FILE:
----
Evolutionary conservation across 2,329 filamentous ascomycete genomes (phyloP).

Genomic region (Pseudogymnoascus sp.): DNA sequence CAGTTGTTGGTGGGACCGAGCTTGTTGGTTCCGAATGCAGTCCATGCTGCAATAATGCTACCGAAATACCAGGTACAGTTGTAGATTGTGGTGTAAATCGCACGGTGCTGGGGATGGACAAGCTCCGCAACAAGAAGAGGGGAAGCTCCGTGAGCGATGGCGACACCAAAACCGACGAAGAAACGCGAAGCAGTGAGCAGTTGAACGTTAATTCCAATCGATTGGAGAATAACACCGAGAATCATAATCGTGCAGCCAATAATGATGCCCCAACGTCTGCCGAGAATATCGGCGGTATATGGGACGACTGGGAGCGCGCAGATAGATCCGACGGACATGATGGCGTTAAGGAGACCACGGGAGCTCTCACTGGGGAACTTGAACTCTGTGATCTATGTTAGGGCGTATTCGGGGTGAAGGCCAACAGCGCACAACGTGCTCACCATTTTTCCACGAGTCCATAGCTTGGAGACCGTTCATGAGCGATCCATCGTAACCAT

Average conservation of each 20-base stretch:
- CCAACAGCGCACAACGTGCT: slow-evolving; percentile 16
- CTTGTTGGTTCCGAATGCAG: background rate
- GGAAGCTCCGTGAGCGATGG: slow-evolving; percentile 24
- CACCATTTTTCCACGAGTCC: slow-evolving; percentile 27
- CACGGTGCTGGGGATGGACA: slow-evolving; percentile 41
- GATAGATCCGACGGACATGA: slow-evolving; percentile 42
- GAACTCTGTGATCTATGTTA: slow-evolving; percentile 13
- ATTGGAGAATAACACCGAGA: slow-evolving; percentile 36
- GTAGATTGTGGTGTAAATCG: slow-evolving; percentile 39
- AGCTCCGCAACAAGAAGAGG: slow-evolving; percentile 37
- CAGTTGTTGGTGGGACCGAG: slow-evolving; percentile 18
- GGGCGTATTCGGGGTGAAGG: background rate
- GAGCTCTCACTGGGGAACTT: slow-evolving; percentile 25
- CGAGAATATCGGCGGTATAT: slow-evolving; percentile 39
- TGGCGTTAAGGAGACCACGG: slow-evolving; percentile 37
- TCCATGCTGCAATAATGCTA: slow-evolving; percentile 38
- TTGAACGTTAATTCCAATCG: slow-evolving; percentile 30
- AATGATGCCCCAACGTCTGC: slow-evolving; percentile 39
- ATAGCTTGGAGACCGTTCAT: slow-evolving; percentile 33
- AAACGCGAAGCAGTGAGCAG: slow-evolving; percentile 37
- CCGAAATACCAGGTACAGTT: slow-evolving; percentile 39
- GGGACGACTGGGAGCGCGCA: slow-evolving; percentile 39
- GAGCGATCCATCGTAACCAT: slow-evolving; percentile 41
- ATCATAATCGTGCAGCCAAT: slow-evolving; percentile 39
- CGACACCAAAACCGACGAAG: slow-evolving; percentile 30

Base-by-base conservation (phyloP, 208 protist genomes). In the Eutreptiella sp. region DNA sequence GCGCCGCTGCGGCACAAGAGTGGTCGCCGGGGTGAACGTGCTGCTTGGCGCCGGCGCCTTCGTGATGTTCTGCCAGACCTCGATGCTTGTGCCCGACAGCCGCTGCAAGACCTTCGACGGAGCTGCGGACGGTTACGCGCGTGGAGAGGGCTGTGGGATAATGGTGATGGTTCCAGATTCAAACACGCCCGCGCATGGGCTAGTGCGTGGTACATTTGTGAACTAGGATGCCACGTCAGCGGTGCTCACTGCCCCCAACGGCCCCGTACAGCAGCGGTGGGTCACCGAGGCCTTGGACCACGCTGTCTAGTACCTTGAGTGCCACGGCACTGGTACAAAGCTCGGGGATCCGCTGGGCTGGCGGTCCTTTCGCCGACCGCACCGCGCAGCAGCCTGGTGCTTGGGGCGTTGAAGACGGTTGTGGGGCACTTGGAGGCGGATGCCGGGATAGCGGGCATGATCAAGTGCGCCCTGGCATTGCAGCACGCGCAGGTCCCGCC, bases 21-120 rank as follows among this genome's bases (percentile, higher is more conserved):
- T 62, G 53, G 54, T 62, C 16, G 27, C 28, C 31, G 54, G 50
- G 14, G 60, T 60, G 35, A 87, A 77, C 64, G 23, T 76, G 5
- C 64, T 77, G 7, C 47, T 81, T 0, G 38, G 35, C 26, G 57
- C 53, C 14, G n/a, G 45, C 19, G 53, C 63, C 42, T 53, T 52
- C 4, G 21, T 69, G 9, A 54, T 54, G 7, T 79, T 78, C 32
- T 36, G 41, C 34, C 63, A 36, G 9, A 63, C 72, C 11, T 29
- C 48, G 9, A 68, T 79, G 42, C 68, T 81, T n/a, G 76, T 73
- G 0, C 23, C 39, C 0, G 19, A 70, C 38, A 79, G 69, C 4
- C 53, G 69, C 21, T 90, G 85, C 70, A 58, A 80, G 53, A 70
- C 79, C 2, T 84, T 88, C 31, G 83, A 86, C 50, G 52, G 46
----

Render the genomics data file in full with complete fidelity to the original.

Evolutionary conservation across 2,329 filamentous ascomycete genomes (phyloP).

Genomic region (Pseudogymnoascus sp.): DNA sequence CAGTTGTTGGTGGGACCGAGCTTGTTGGTTCCGAATGCAGTCCATGCTGCAATAATGCTACCGAAATACCAGGTACAGTTGTAGATTGTGGTGTAAATCGCACGGTGCTGGGGATGGACAAGCTCCGCAACAAGAAGAGGGGAAGCTCCGTGAGCGATGGCGACACCAAAACCGACGAAGAAACGCGAAGCAGTGAGCAGTTGAACGTTAATTCCAATCGATTGGAGAATAACACCGAGAATCATAATCGTGCAGCCAATAATGATGCCCCAACGTCTGCCGAGAATATCGGCGGTATATGGGACGACTGGGAGCGCGCAGATAGATCCGACGGACATGATGGCGTTAAGGAGACCACGGGAGCTCTCACTGGGGAACTTGAACTCTGTGATCTATGTTAGGGCGTATTCGGGGTGAAGGCCAACAGCGCACAACGTGCTCACCATTTTTCCACGAGTCCATAGCTTGGAGACCGTTCATGAGCGATCCATCGTAACCAT

Average conservation of each 20-base stretch:
- CCAACAGCGCACAACGTGCT: slow-evolving; percentile 16
- CTTGTTGGTTCCGAATGCAG: background rate
- GGAAGCTCCGTGAGCGATGG: slow-evolving; percentile 24
- CACCATTTTTCCACGAGTCC: slow-evolving; percentile 27
- CACGGTGCTGGGGATGGACA: slow-evolving; percentile 41
- GATAGATCCGACGGACATGA: slow-evolving; percentile 42
- GAACTCTGTGATCTATGTTA: slow-evolving; percentile 13
- ATTGGAGAATAACACCGAGA: slow-evolving; percentile 36
- GTAGATTGTGGTGTAAATCG: slow-evolving; percentile 39
- AGCTCCGCAACAAGAAGAGG: slow-evolving; percentile 37
- CAGTTGTTGGTGGGACCGAG: slow-evolving; percentile 18
- GGGCGTATTCGGGGTGAAGG: background rate
- GAGCTCTCACTGGGGAACTT: slow-evolving; percentile 25
- CGAGAATATCGGCGGTATAT: slow-evolving; percentile 39
- TGGCGTTAAGGAGACCACGG: slow-evolving; percentile 37
- TCCATGCTGCAATAATGCTA: slow-evolving; percentile 38
- TTGAACGTTAATTCCAATCG: slow-evolving; percentile 30
- AATGATGCCCCAACGTCTGC: slow-evolving; percentile 39
- ATAGCTTGGAGACCGTTCAT: slow-evolving; percentile 33
- AAACGCGAAGCAGTGAGCAG: slow-evolving; percentile 37
- CCGAAATACCAGGTACAGTT: slow-evolving; percentile 39
- GGGACGACTGGGAGCGCGCA: slow-evolving; percentile 39
- GAGCGATCCATCGTAACCAT: slow-evolving; percentile 41
- ATCATAATCGTGCAGCCAAT: slow-evolving; percentile 39
- CGACACCAAAACCGACGAAG: slow-evolving; percentile 30

Base-by-base conservation (phyloP, 208 protist genomes). In the Eutreptiella sp. region DNA sequence GCGCCGCTGCGGCACAAGAGTGGTCGCCGGGGTGAACGTGCTGCTTGGCGCCGGCGCCTTCGTGATGTTCTGCCAGACCTCGATGCTTGTGCCCGACAGCCGCTGCAAGACCTTCGACGGAGCTGCGGACGGTTACGCGCGTGGAGAGGGCTGTGGGATAATGGTGATGGTTCCAGATTCAAACACGCCCGCGCATGGGCTAGTGCGTGGTACATTTGTGAACTAGGATGCCACGTCAGCGGTGCTCACTGCCCCCAACGGCCCCGTACAGCAGCGGTGGGTCACCGAGGCCTTGGACCACGCTGTCTAGTACCTTGAGTGCCACGGCACTGGTACAAAGCTCGGGGATCCGCTGGGCTGGCGGTCCTTTCGCCGACCGCACCGCGCAGCAGCCTGGTGCTTGGGGCGTTGAAGACGGTTGTGGGGCACTTGGAGGCGGATGCCGGGATAGCGGGCATGATCAAGTGCGCCCTGGCATTGCAGCACGCGCAGGTCCCGCC, bases 21-120 rank as follows among this genome's bases (percentile, higher is more conserved):
- T 62, G 53, G 54, T 62, C 16, G 27, C 28, C 31, G 54, G 50
- G 14, G 60, T 60, G 35, A 87, A 77, C 64, G 23, T 76, G 5
- C 64, T 77, G 7, C 47, T 81, T 0, G 38, G 35, C 26, G 57
- C 53, C 14, G n/a, G 45, C 19, G 53, C 63, C 42, T 53, T 52
- C 4, G 21, T 69, G 9, A 54, T 54, G 7, T 79, T 78, C 32
- T 36, G 41, C 34, C 63, A 36, G 9, A 63, C 72, C 11, T 29
- C 48, G 9, A 68, T 79, G 42, C 68, T 81, T n/a, G 76, T 73
- G 0, C 23, C 39, C 0, G 19, A 70, C 38, A 79, G 69, C 4
- C 53, G 69, C 21, T 90, G 85, C 70, A 58, A 80, G 53, A 70
- C 79, C 2, T 84, T 88, C 31, G 83, A 86, C 50, G 52, G 46